Support for Almontaser

In a New York Times article, journalism professor Samuel G. Freedman wrote, "For anyone who bothered to look for it, Almontaser left a clear, public record of interfaith activism and outreach across the boundaries of race, ethnicity and religion. Her efforts, especially after the September 11 attacks, earned her honors, grants and fellowships. She has collaborated so often with Jewish organizations that an Arab-American newspaper, Aramica, castigated her earlier this summer for being too close to a 'Zionist organization,' meaning the Anti-Defamation League. Almontaser has twice been profiled on Voice of America as an accomplished Muslim American."[7] Though media sources have sometimes misquoted Almontaser and misrepresented the facts, there have been numerous interviews directly with Almontaser which have allowed her to tell her story. Some examples are her recent interviews on National Public Radio's the Brian Lehrer Show,[8] and Democracy Now! [9]

Local politicians like Brooklyn Borough President, Marty Markowitz have expressed support for Almontaser, calling for her to be reinstated. Markowitz noted that Almontaser "was dumped on, and she doesn't deserve it" and that he has "witnessed her work, bringing Muslims and Jews and other religions together." [10] Additionally, Councilman John Liu noted that the Department of Education, "and this administration acted totally irresponsibly and violated the trust placed in them in what they allowed to happen to Debbie Almontaser."[11]

Along with local politicians, there was an outpouring of community support for Almontaser, with hundreds of individuals and organizations signing statements in support of Almontaser and the Khalil Gibran International Academy (KGIA). [12] [13] [14] [15] [16] A diverse community group called Communities in Support of the Khalil Gibran International Academy (CISKGIA) formed in order to show support for the school as well as Almontaser's rights. This group has mantained that that KGIA requires better support from the Department of Education and New Visions in order to succeed, and has also been a strong voice for Debbie Almontaser's reinstatement throughout this controversy. CISKGIA organized well attended press conferences and press releases in order to get the truth out. It also organized an event celebrating the original vision of the school on January 29, 2008 where a few hundred people attended to support Debbie Almontaser's and the school she envision with her design team who were honored that evening.,[17] and maintains an informational website at In 2011 this group noted with disappointment the down-sizing of the school as a sign of the lack of political support it had warned about. [3]

A film called Shouting Fire: Stories from the Edge of Free Speech from HBO Films uses Almontaser's case as an example of a violation of the 1st Amendment rights.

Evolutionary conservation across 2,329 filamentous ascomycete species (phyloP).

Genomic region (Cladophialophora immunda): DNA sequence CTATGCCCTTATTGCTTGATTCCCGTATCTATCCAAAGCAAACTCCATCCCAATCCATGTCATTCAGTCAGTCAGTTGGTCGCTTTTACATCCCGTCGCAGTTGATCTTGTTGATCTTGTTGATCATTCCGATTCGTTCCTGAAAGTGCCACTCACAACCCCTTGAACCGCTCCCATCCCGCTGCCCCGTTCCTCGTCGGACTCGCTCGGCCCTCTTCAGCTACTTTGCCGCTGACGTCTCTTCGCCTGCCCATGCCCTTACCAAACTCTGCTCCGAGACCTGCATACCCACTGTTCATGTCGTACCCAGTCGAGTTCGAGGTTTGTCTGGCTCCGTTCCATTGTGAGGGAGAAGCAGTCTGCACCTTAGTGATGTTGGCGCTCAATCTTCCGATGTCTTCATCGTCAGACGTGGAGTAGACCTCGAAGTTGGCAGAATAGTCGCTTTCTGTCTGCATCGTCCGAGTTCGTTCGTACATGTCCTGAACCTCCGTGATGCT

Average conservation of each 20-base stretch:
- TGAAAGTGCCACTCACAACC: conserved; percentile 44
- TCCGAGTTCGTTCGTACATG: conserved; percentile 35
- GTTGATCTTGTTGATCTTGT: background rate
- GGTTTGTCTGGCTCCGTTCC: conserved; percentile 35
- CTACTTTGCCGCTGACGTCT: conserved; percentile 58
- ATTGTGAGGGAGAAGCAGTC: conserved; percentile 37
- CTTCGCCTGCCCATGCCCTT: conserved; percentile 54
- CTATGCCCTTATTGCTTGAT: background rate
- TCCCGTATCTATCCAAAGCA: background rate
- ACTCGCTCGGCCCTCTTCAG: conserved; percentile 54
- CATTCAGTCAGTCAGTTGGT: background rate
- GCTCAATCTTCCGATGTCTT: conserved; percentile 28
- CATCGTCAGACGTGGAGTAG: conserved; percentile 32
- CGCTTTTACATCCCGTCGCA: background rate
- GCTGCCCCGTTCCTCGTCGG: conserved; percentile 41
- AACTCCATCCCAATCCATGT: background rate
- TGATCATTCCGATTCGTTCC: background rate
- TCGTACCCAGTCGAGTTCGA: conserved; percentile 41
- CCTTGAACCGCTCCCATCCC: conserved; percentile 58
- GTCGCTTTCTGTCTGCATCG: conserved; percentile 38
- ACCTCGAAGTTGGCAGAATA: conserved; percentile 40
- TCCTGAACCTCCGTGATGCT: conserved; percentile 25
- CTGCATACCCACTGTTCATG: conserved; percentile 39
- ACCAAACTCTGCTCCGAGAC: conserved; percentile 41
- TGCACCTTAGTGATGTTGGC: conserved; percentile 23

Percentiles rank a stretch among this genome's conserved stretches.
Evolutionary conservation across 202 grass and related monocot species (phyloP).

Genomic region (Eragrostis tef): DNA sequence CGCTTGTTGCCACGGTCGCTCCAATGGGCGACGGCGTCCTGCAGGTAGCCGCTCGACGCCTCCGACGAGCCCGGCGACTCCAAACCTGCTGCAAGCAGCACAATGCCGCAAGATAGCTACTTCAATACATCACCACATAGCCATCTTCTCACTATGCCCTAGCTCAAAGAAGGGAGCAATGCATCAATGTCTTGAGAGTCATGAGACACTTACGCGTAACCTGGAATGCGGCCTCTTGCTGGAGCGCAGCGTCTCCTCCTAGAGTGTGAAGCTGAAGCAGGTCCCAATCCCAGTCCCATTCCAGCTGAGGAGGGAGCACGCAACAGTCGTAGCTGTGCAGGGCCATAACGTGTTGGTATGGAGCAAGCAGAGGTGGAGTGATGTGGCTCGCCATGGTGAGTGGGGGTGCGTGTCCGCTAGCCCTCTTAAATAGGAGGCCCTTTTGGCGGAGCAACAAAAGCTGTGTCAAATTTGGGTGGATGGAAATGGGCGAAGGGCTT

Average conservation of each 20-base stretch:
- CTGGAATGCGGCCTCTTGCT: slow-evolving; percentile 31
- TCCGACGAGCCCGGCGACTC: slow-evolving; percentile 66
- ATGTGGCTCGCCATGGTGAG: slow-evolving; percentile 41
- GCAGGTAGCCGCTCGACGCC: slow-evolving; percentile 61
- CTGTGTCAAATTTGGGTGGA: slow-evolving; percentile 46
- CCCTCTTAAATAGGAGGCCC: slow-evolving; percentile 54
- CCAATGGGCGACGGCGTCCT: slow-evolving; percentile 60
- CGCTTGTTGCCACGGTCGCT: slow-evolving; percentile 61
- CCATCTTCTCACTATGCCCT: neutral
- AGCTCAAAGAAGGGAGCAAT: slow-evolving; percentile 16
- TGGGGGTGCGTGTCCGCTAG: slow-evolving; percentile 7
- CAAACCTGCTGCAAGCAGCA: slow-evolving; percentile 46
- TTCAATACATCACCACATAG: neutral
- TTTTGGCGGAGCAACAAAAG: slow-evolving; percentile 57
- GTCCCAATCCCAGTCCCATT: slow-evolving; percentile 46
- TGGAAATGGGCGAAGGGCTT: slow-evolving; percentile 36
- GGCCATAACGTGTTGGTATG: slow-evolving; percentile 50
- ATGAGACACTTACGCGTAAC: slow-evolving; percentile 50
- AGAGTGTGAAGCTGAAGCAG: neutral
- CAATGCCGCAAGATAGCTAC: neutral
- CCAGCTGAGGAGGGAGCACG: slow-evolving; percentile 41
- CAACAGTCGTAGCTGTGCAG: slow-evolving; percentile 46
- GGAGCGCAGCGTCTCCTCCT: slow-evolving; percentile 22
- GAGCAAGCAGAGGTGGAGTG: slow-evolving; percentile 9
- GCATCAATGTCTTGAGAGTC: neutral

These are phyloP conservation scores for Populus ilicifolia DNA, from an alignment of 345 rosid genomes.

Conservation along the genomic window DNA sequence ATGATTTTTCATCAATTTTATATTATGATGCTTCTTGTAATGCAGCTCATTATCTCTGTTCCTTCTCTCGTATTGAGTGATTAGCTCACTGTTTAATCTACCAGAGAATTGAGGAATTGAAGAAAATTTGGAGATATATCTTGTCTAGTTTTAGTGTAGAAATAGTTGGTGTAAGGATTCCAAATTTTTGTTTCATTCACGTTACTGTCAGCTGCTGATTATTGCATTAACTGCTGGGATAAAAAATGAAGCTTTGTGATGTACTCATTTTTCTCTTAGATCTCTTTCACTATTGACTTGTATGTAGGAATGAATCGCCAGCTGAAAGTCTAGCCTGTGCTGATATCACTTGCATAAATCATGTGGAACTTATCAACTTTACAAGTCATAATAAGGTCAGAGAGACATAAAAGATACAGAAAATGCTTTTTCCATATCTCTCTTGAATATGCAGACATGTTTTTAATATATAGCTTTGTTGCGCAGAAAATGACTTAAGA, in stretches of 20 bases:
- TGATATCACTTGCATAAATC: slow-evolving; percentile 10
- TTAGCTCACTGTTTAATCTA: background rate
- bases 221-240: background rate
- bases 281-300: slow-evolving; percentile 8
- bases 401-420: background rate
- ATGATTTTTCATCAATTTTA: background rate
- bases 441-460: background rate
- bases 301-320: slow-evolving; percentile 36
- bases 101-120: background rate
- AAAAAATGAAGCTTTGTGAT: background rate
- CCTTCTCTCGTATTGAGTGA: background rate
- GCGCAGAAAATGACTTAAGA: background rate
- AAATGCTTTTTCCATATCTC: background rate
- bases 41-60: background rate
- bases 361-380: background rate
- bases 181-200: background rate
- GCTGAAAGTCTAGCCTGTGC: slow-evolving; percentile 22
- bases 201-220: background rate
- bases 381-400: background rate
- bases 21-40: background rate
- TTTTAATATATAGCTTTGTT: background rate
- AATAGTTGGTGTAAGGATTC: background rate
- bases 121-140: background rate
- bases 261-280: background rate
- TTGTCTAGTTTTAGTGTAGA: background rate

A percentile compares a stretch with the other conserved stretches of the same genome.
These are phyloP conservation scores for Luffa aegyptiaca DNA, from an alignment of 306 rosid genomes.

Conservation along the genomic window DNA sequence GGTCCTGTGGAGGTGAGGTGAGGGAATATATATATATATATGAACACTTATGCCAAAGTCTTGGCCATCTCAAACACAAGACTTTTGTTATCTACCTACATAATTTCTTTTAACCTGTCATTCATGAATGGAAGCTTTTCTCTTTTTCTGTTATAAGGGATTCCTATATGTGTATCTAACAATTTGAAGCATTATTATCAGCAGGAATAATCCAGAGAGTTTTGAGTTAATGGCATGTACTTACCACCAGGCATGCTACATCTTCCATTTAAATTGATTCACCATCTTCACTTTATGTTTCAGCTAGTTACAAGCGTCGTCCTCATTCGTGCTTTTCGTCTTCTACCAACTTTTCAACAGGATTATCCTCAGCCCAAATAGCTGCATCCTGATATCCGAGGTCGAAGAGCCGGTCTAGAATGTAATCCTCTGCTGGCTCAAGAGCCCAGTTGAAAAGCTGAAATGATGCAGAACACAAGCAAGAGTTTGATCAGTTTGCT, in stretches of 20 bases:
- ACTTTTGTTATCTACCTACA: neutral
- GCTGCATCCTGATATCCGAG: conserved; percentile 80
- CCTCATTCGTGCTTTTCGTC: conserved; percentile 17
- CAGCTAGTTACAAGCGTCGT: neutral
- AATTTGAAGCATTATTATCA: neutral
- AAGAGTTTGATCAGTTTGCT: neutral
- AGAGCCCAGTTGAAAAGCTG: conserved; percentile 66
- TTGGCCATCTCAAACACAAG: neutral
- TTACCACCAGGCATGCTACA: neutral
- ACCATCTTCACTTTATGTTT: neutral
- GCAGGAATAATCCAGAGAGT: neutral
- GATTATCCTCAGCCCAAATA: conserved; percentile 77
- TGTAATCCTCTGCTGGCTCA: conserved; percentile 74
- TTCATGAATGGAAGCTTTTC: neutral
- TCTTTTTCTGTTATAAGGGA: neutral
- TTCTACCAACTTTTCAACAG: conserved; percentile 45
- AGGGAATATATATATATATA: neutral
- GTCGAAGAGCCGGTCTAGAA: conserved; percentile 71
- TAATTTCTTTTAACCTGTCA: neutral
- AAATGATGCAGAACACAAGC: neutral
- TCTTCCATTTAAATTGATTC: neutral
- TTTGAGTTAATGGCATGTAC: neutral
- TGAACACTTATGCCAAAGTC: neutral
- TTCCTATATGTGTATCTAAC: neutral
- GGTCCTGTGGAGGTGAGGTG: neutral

Subsequent legal action

On November 19, 2007, Almontaser brought a lawsuit claiming that, in forcing her to resign because of her interview with the New York Post, and denying her the opportunity to be considered for the position of permanent principal at the Khalil Gibran International Academy, the Department of Education violated her First Amendment rights.[18][19] On February 5, 2008, Almontaser requested that the 2nd U.S. Court of Appeals in Manhattan grant a preliminary injunction to force the board of education to give her an interview for the job of principal.[20] On March 20, the Appeals court rejected her request and sent it back to the trial court.[21][22] The judgement cited that when she was instructed to speak to the press, she was mandated not to speak about the t-shirts. She had made statements during the phone call “I think [the t-shirts are] pretty much an opportunity for girls to express that they are part of New York City society.” However, the reason the claim was rejected is due to the precedent set in the much dissented Garcetti v. Ceballos that the First Amendment does not apply to public employees in the pursuit of their official duties.[23]

On March 3, she filed an amended complaint in her federal lawsuit and a charge with the Equal Opportunity Employment Commission, both of which assert that Department of Education (DOE) officials discriminated against her on the basis of race, religion, and national origin.[24] The judge rejected Amontaser's claim.[25]

In March, 2010, the Equal Employment Opportunity Commission (EEOC) ruled that Almontaser had been unfairly discriminated against and urged the Department of Education to consider reinstating Almontaser, paying her backwages, legal fees, and damages of $300,000.[26] Despite the findings of the EEOC, Almontaser announced that she will not sue the Department of Education, citing the personal costs of pursuing a lawsuit over a number of years.[26]

Personal life and community activism